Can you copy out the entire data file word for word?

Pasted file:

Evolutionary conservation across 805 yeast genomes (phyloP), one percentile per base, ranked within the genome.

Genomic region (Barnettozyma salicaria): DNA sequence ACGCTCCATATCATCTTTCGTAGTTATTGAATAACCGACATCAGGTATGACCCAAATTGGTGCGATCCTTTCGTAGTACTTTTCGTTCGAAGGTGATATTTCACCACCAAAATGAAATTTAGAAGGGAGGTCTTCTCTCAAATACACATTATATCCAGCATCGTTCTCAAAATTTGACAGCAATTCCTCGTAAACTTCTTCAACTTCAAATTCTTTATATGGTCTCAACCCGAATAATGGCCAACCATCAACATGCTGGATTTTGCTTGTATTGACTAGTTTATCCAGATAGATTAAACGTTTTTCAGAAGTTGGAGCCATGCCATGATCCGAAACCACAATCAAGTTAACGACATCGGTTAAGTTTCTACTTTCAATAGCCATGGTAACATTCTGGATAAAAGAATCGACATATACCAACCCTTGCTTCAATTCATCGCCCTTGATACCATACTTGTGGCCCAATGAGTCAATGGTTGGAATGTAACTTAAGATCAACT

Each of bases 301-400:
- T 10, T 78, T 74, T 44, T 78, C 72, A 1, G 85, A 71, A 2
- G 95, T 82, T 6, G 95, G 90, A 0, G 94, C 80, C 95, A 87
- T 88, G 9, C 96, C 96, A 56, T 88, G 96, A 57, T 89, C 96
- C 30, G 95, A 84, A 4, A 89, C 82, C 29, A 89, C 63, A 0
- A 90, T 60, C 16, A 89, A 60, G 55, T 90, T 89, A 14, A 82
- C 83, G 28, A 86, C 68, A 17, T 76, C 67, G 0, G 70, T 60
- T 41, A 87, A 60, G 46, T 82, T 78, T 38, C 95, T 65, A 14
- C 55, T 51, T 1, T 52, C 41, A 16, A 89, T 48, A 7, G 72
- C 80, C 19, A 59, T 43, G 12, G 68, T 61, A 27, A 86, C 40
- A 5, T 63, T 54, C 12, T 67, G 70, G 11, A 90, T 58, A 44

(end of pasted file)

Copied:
Evolutionary conservation across 805 yeast genomes (phyloP), one percentile per base, ranked within the genome.

Genomic region (Barnettozyma salicaria): DNA sequence ACGCTCCATATCATCTTTCGTAGTTATTGAATAACCGACATCAGGTATGACCCAAATTGGTGCGATCCTTTCGTAGTACTTTTCGTTCGAAGGTGATATTTCACCACCAAAATGAAATTTAGAAGGGAGGTCTTCTCTCAAATACACATTATATCCAGCATCGTTCTCAAAATTTGACAGCAATTCCTCGTAAACTTCTTCAACTTCAAATTCTTTATATGGTCTCAACCCGAATAATGGCCAACCATCAACATGCTGGATTTTGCTTGTATTGACTAGTTTATCCAGATAGATTAAACGTTTTTCAGAAGTTGGAGCCATGCCATGATCCGAAACCACAATCAAGTTAACGACATCGGTTAAGTTTCTACTTTCAATAGCCATGGTAACATTCTGGATAAAAGAATCGACATATACCAACCCTTGCTTCAATTCATCGCCCTTGATACCATACTTGTGGCCCAATGAGTCAATGGTTGGAATGTAACTTAAGATCAACT

Each of bases 301-400:
- T 10, T 78, T 74, T 44, T 78, C 72, A 1, G 85, A 71, A 2
- G 95, T 82, T 6, G 95, G 90, A 0, G 94, C 80, C 95, A 87
- T 88, G 9, C 96, C 96, A 56, T 88, G 96, A 57, T 89, C 96
- C 30, G 95, A 84, A 4, A 89, C 82, C 29, A 89, C 63, A 0
- A 90, T 60, C 16, A 89, A 60, G 55, T 90, T 89, A 14, A 82
- C 83, G 28, A 86, C 68, A 17, T 76, C 67, G 0, G 70, T 60
- T 41, A 87, A 60, G 46, T 82, T 78, T 38, C 95, T 65, A 14
- C 55, T 51, T 1, T 52, C 41, A 16, A 89, T 48, A 7, G 72
- C 80, C 19, A 59, T 43, G 12, G 68, T 61, A 27, A 86, C 40
- A 5, T 63, T 54, C 12, T 67, G 70, G 11, A 90, T 58, A 44